DuPont's Washington Works
Parkersburg News & Sentinel

Jurors are deliberating in the federal case of an Ohio woman who says she got cancer after drinking water contaminated by a chemical from a DuPont plant near Parkersburg, West Virginia.

It's one of two test cases that could influence thousands of similar lawsuits about the chemical giant's discharging of C8 into the Ohio River and drinking water.

DuPont's Washington Works
Parkersburg News & Sentinel

A federal judge has refused to dismiss one of two test cases that could potentially help settle thousands of similar lawsuits against chemical giant DuPont.

The complaint by an Ohio woman alleges the Delaware-based company knew the potentially dangerous risks posed by a chemical its plant near Parkersburg, West Virginia, had been depositing into the Ohio River, but declined to inform the public.

DuPont's Washington Works
Parkersburg News & Sentinel

The first of two test cases that could potentially help settle more than 3,500 lawsuits against chemical giant DuPont has begun in Ohio federal court.

The Columbus Dispatch reports the suit alleges that the Wilmington, Delaware-based company knew the potentially dangerous risks posed by a chemical that its plant near Parkersburg, West Virginia, had been depositing into the Ohio River, but it declined to inform the public.

On West Virginia Morning, reporter Glynis Board talks with the author of three investigative reports about the use of the chemical C8 by chemical giant DuPont at its plant outside of Parkersburg.  The first personal injury trials over the contamination of local waters with C8 begin next month.  That story on West Virginia Morning from West Virginia Public Broadcasting – telling West Virginia’s story.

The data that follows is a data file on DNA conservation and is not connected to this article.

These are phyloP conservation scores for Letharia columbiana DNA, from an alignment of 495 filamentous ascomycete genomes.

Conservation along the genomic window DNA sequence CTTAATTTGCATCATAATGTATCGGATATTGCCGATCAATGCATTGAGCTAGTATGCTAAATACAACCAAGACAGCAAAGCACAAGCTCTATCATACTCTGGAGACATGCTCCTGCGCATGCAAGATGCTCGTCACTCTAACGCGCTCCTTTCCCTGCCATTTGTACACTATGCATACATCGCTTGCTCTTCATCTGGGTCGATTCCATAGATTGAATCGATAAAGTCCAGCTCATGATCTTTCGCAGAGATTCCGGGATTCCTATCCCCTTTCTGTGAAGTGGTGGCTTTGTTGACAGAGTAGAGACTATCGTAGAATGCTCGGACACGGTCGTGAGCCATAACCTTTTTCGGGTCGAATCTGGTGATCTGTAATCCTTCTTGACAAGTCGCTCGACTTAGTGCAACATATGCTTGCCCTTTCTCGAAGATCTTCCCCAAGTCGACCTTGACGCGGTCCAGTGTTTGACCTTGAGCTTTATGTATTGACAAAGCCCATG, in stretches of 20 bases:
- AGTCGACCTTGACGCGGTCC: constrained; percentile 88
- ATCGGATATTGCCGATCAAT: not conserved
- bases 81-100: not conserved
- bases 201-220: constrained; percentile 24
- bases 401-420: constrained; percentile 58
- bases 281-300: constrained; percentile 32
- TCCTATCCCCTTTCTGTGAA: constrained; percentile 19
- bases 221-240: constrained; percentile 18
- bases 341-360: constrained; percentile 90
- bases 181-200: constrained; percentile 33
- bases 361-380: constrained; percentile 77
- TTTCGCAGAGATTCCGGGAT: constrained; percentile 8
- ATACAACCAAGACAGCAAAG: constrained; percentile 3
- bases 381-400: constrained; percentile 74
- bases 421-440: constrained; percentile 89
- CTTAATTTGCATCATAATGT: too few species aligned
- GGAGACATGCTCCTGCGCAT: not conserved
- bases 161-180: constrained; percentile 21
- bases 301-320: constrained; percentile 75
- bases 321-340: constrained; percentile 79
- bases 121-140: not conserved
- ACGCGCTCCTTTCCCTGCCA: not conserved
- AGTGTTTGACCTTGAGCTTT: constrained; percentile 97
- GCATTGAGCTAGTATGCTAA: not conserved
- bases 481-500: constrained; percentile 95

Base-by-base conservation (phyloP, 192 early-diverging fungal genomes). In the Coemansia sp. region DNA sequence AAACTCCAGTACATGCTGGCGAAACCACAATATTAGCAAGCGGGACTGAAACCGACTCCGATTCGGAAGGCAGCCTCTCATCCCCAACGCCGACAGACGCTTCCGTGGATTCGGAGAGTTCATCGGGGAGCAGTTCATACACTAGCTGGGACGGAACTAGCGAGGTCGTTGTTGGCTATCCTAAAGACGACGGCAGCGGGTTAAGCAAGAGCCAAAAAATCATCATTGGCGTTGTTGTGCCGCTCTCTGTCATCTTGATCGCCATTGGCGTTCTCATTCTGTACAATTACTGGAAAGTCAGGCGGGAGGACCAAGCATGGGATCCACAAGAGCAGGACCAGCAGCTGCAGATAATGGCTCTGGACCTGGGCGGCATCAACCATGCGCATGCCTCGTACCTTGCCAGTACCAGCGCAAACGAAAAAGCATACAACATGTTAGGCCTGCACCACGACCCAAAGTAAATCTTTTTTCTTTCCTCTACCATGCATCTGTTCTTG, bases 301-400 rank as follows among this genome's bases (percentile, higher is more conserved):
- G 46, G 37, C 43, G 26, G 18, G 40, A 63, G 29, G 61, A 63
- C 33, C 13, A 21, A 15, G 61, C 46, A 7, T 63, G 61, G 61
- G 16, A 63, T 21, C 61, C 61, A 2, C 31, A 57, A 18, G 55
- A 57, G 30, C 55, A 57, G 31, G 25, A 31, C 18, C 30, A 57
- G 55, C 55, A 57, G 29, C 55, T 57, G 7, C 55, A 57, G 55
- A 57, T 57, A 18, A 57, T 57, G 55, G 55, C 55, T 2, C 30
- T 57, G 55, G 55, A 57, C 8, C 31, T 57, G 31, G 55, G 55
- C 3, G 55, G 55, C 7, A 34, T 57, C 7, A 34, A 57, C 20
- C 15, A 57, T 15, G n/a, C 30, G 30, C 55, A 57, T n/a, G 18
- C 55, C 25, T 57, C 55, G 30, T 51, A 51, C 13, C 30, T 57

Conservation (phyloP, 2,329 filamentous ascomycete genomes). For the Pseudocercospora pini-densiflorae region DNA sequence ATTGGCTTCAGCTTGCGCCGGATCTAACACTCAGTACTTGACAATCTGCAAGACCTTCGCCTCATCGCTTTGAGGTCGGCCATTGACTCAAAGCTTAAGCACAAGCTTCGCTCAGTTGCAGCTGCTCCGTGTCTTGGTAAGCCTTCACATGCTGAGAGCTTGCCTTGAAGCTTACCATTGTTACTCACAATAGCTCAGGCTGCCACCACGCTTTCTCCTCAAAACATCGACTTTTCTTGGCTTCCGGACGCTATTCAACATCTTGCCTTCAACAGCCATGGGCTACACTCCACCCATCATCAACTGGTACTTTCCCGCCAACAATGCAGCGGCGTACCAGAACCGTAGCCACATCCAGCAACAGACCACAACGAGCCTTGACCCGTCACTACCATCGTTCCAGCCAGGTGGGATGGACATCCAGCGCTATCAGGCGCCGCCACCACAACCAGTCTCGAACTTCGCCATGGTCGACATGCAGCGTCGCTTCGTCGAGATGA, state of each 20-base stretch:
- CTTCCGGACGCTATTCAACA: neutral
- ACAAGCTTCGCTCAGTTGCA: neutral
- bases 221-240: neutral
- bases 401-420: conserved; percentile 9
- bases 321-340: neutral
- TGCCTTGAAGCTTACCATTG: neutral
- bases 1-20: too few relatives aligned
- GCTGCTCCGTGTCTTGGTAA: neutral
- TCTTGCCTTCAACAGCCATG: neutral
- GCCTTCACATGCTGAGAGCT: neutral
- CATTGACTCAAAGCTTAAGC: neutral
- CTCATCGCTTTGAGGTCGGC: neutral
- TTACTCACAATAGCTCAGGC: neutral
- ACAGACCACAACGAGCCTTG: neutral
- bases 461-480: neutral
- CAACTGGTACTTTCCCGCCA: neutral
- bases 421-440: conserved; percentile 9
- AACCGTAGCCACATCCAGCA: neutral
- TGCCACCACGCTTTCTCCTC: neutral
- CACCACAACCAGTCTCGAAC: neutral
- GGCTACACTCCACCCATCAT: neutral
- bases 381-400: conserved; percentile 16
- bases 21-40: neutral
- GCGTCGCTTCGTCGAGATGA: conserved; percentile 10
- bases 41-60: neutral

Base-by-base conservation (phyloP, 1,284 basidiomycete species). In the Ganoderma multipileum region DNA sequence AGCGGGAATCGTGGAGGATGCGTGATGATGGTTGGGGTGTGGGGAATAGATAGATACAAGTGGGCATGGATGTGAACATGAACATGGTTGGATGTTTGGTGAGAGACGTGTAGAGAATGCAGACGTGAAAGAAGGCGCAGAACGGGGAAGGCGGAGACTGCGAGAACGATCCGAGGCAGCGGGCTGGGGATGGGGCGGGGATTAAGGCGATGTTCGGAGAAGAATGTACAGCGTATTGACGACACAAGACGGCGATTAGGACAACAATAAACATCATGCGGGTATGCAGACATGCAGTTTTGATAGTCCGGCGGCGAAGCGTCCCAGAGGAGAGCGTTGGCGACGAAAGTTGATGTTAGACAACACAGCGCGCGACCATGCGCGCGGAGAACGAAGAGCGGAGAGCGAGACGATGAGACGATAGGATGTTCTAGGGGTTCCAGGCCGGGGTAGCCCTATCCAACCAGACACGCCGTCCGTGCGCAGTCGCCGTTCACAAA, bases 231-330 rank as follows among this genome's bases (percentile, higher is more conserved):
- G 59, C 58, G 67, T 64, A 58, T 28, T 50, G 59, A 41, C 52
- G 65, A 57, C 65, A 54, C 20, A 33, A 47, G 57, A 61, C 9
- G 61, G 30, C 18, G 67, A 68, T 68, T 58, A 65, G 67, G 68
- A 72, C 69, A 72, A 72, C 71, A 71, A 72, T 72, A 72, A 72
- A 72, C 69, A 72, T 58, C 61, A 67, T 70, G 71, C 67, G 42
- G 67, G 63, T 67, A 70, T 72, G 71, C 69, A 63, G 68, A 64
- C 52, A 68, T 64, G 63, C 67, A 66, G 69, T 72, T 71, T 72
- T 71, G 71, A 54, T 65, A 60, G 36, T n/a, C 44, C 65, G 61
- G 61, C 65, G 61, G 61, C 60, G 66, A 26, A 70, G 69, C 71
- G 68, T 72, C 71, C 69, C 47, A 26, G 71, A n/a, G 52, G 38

DuPont's Washington Works
Parkersburg News & Sentinel

Mid-Ohio Valley residents exposed to a chemical used by a DuPont plant in West Virginia can now apply for free medical monitoring.

An attorney for Parkersburg-area plaintiffs, Harry Deitzler, says residents can apply for a free blood test and free medical screening to uncover diseases linked to the chemical C8.

DuPont's Washington Works
Parkersburg News & Sentinel

Nine Ohio and West Virginia residents who have cancer and other diseases have filed federal lawsuits this month against chemical giant DuPont, alleging the company knowingly contaminated drinking-water supplies with a chemical used by one of its plants.